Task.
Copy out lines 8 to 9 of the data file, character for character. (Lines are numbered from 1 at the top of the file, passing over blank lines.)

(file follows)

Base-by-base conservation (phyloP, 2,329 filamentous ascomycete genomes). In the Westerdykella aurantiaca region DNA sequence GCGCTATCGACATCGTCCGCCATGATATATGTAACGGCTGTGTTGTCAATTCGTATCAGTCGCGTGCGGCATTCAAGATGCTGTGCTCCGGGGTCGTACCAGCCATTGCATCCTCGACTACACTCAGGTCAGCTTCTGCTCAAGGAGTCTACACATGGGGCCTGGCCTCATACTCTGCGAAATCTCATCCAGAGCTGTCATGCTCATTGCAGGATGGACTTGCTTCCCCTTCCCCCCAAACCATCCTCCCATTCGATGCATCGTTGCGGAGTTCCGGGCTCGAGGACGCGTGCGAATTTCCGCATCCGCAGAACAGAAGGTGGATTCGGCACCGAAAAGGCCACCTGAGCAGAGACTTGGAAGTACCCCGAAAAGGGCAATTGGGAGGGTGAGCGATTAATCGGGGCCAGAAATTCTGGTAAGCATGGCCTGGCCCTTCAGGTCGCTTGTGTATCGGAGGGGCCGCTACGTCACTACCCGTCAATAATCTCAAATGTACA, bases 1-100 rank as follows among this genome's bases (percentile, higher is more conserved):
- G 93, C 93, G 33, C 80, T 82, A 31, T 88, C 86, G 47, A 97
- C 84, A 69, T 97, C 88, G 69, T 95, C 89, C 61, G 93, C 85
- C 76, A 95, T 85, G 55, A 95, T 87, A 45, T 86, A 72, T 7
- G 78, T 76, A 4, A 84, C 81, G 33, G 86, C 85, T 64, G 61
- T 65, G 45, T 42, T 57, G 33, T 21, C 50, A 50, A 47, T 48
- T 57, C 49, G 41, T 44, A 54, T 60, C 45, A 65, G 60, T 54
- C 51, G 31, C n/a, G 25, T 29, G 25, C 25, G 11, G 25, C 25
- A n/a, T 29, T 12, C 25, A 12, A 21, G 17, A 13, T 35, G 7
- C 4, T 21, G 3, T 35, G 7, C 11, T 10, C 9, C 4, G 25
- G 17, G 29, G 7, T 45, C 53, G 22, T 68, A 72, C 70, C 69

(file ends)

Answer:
- C 51, G 31, C n/a, G 25, T 29, G 25, C 25, G 11, G 25, C 25
- A n/a, T 29, T 12, C 25, A 12, A 21, G 17, A 13, T 35, G 7